One of the most common questions asked is, “What time is it?” This is a particularly important question. Thankfully, there is a Christian answer, which the Anglican tradition helps proclaim.
While many religions seek salvation as an escape from time, Christian orthodoxy proclaims that salvation is a redemption of time. Keeping sacred time (hence the word holiday – i.e., “holy day”) is as old as the Christian faith – and in fact, even older. The Christian calendar traces its roots to the principal festivals of ancient Judaism.
Like the Gospel of Jesus Christ itself, the church calendar (also called the liturgical year) is centered on two events that changed human history: the incarnation (the “enfleshment” of the Divine Word in the birth of Jesus – John 1) and the resurrection (the triumph of Easter when death was conquered forever by our Risen Lord). The former is remembered through the Christmas cycle, from Advent until Lent, and the latter through the Paschal, or Easter cycle, from Lent until Pentecost.
The season of Advent begins Sunday, Nov. 29. Our word “Advent” comes from the Latin adventus, which means “coming.” The church year begins with Advent, a season which encompasses four weeks of preparation – first to celebrate the birth of Christ (the Incarnation), but also to await Christ’s second advent to judge the living and the dead (2 Peter 3:11-14; 1 John 3:2-3). Just as the people of Israel awaited a Messiah (“Anointed One”) to fulfill God’s promises, so Christians await the return of Jesus the Messiah to renew all things (Revelation 21).
So, what, exactly, is the season of Advent? And why should we celebrate it? While the secular calendar marks the New Year on Jan. 1, the church calendar marks the new liturgical year on the first Sunday of Advent. This year, you might consider wishing fellow Christians both “Happy Thanksgiving” and “Happy New Year!” In addition to being a four-week season of preparation, Advent is also a season of penitence, which is why in traditional, liturgical, historical Christianity the color of the season is purple or violet (the color of penitence since antiquity).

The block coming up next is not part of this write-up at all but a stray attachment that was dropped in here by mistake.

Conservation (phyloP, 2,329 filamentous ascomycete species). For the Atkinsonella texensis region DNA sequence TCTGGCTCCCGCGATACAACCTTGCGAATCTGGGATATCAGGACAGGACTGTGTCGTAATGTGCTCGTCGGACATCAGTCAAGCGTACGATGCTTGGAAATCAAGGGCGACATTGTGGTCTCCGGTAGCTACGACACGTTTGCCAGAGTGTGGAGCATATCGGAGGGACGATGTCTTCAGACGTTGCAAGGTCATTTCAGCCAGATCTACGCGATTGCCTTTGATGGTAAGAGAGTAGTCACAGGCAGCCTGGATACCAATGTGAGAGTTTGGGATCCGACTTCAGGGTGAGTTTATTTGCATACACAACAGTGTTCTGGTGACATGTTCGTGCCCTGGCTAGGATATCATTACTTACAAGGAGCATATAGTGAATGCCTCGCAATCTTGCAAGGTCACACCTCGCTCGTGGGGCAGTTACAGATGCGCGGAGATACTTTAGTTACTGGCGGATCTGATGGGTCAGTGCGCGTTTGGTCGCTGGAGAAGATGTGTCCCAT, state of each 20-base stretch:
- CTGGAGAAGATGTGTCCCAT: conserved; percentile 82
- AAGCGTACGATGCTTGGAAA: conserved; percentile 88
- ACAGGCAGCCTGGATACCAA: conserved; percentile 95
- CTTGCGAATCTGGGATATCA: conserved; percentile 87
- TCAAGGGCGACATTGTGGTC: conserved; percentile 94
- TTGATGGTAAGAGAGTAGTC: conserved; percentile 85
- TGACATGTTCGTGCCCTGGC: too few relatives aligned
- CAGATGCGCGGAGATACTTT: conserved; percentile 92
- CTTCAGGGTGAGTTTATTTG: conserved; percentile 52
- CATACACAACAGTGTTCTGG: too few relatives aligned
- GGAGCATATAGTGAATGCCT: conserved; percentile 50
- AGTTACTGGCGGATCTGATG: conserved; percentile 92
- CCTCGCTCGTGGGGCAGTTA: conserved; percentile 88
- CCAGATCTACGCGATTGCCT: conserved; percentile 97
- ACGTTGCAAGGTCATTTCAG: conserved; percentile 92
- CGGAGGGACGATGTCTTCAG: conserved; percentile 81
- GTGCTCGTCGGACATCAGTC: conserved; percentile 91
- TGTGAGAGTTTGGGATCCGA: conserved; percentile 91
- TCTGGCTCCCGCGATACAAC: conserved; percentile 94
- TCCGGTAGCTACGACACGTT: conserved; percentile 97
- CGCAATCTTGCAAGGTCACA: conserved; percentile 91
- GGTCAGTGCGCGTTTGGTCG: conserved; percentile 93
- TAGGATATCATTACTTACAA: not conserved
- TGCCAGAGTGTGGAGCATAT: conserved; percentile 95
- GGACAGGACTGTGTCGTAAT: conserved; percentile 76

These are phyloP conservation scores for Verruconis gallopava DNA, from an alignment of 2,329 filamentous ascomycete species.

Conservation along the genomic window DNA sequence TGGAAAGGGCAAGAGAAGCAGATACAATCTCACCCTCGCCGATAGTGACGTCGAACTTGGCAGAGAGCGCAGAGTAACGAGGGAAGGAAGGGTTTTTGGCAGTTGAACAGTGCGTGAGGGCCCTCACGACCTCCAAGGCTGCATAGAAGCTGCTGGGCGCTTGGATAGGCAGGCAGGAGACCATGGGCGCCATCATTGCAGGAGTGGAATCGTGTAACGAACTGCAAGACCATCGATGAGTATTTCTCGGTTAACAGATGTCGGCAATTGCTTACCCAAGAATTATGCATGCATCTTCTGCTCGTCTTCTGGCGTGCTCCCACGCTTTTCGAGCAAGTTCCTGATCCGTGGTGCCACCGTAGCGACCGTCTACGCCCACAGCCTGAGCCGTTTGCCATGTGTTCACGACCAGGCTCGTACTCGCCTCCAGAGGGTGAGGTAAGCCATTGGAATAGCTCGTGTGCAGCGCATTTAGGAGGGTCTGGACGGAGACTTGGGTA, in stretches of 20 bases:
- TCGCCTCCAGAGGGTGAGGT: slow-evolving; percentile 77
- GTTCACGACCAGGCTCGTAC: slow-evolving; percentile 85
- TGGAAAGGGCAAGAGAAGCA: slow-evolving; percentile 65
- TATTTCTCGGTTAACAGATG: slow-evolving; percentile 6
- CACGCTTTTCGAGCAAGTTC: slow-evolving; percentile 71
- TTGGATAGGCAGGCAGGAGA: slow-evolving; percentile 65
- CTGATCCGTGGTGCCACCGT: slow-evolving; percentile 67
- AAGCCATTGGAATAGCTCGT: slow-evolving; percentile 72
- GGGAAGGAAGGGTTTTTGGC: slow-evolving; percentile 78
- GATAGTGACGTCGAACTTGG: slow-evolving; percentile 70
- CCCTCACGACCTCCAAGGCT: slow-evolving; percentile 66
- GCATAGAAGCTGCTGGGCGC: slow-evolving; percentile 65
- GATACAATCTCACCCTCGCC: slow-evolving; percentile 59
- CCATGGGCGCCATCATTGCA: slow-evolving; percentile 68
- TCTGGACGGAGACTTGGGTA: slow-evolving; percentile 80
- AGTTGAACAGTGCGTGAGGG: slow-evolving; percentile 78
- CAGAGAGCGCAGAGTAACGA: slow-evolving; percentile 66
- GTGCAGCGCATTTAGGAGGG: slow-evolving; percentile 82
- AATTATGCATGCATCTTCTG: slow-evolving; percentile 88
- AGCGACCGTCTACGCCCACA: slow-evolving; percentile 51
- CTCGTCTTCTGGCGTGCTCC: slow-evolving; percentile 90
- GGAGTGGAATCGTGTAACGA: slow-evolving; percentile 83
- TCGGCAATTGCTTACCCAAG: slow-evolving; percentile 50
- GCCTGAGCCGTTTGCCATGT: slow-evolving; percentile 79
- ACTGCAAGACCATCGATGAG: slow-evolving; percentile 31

One of the great gifts of the Anglican tradition to the universal church is our beautiful sacred music. A classic Advent hymn is “O Come, O Come, Emmanuel,” because it reflects Advent’s emphasis on waiting and expectation and preparation. In Anglican worship, you will not hear Christmas carols until Christmas Day. Why? Because we live fully into Advent, the season of Christ’s coming to prepare for the joyful celebration of the birth of Our Lord, both collectively and individually.
In the Anglican tradition, each week of the church year has a special prayer, called a “collect” (pronounced CALL-ect), used during Sunday worship and then for the following week. The collect, or communal prayer, for the first Sunday in Advent is:
Almighty God, give us grace that we may cast away the works of darkness, and put upon us the armor of light, now in the time of this mortal life, in which Thy Son Jesus Christ came to visit us in great humility; that in the last day, when he shall come again in his glorious majesty to judge both the quick and the dead, we may rise to the life immortal, through Him who liveth and reigneth with Thee and the Holy Ghost, now and ever. Amen. (1928 Book of Common Prayer, p. 90)
It is often said of Christmas that “Jesus is the reason for the season.” This year, I invite you to await the joy of Christmas by marking the days of the season of Advent to prayerfully prepare yourself to receive Him. We warmly invite you to worship with us and (re)discover the beauty of the church year.
The Rev. Jason VanBorssum is vicar (senior pastor) of St. Mark the Evangelist Anglican Church, 109 N. Rogers St., Waxahachie.